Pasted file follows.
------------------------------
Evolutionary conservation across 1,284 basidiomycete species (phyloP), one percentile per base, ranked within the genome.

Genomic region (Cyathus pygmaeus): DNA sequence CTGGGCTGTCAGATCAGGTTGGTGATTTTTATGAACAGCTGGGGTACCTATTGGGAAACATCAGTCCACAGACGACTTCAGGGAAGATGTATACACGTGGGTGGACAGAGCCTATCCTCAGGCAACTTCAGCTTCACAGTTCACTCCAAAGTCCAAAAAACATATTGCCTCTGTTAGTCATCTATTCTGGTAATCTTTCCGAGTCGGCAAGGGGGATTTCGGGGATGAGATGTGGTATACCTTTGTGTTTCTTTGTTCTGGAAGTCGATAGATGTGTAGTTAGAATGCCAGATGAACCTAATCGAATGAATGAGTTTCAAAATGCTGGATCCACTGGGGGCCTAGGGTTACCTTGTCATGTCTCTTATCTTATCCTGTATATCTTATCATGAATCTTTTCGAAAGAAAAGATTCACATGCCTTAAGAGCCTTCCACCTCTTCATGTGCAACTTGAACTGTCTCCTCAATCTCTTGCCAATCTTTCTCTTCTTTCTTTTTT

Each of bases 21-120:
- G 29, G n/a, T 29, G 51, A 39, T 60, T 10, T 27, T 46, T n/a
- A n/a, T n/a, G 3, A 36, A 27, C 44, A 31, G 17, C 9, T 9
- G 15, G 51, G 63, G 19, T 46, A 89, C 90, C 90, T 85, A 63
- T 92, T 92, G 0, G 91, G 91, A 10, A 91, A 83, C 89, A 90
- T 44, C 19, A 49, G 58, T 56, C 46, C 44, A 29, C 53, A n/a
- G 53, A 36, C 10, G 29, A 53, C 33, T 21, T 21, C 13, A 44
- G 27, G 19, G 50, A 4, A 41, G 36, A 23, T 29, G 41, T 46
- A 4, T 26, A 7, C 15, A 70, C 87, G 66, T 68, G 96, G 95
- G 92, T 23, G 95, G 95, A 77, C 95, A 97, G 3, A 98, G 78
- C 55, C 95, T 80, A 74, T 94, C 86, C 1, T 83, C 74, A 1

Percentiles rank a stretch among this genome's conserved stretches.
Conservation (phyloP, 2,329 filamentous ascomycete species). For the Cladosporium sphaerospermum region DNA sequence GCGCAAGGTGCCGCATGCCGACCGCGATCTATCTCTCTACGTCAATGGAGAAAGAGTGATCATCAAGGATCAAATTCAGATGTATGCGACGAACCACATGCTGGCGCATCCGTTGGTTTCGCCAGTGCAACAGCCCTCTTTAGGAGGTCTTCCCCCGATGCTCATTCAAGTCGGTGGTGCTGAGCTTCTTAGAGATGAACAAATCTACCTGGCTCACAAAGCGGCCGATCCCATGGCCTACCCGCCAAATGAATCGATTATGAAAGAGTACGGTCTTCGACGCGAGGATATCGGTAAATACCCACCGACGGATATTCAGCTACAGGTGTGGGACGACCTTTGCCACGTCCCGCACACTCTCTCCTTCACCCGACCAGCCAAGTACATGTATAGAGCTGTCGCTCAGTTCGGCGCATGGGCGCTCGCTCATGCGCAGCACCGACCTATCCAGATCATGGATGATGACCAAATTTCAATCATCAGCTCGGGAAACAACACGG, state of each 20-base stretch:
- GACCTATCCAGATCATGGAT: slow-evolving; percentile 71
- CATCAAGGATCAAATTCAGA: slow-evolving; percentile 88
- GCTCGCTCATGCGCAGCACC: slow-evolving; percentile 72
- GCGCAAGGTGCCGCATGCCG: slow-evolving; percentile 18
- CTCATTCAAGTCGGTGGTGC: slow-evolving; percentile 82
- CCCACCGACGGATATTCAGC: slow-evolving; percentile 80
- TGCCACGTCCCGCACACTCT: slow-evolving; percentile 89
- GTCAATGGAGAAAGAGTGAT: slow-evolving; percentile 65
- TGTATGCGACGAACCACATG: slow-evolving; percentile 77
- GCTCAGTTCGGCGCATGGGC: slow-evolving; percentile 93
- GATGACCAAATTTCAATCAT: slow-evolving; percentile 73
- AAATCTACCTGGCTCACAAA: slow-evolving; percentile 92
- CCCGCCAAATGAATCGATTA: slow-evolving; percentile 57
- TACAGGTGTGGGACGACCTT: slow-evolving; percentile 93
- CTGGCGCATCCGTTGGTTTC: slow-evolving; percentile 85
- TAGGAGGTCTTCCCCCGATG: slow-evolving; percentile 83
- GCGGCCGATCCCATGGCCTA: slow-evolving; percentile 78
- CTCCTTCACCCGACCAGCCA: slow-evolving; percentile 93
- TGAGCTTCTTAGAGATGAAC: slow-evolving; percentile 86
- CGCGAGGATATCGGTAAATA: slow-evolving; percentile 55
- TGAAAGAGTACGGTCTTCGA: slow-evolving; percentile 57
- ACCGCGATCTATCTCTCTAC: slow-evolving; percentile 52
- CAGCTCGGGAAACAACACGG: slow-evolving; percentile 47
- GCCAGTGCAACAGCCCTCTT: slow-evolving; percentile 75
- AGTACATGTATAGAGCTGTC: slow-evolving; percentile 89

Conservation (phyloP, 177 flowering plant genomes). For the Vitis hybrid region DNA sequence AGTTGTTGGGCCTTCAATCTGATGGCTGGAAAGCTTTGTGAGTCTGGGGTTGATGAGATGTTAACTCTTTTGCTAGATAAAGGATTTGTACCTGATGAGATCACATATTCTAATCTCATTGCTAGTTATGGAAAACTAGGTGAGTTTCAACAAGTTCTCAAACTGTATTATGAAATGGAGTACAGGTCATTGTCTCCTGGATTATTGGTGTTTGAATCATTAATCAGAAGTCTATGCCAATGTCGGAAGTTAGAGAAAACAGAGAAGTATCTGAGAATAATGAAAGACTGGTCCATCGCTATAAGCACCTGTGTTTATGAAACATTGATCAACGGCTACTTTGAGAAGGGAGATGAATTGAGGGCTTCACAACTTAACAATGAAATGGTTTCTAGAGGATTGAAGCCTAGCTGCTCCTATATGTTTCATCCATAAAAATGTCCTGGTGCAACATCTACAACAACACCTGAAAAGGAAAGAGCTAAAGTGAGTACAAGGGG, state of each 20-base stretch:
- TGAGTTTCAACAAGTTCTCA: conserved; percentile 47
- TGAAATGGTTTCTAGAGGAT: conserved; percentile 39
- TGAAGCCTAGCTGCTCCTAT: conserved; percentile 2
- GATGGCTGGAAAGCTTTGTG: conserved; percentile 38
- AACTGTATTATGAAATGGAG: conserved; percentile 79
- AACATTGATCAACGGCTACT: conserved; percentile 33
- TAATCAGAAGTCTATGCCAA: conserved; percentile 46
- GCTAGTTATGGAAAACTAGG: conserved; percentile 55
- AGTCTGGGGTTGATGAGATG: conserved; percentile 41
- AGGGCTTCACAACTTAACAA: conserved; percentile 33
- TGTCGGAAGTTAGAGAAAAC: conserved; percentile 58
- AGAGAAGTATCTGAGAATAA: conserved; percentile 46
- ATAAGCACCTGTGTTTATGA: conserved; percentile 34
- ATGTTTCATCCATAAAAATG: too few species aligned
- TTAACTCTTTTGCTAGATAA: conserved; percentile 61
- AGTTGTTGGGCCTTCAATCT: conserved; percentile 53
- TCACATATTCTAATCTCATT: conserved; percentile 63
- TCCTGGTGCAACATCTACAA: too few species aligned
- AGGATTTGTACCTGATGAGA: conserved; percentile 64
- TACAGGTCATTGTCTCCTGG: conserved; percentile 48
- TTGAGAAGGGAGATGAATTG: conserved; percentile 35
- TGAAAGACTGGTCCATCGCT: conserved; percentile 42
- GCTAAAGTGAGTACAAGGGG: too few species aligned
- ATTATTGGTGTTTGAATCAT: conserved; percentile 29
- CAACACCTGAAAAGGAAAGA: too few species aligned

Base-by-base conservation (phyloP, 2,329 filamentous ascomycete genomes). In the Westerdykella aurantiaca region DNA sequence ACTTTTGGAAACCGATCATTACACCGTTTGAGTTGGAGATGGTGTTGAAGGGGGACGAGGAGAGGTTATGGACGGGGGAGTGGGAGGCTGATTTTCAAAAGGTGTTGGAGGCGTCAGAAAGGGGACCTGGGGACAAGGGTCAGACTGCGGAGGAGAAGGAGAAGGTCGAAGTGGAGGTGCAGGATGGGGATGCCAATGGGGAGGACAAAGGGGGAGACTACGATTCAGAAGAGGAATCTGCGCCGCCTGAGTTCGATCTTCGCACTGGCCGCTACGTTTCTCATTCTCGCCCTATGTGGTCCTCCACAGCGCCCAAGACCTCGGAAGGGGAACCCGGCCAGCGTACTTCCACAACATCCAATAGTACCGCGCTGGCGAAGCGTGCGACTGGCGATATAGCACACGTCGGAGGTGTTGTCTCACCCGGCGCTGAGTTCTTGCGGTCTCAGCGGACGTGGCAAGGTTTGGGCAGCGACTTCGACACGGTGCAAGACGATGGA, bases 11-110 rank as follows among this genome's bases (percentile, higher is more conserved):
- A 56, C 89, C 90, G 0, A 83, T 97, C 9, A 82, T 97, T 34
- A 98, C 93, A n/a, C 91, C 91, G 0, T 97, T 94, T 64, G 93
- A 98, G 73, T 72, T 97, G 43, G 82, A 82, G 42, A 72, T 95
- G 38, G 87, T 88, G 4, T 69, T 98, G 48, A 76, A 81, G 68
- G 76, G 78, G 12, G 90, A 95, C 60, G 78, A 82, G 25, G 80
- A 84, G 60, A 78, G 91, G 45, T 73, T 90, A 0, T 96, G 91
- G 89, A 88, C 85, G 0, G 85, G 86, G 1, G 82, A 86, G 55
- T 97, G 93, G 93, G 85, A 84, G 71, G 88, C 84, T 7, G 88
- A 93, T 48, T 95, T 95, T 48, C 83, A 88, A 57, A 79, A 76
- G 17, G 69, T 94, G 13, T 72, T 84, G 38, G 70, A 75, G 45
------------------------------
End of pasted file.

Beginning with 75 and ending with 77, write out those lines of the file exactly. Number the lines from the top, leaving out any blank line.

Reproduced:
- T 97, G 93, G 93, G 85, A 84, G 71, G 88, C 84, T 7, G 88
- A 93, T 48, T 95, T 95, T 48, C 83, A 88, A 57, A 79, A 76
- G 17, G 69, T 94, G 13, T 72, T 84, G 38, G 70, A 75, G 45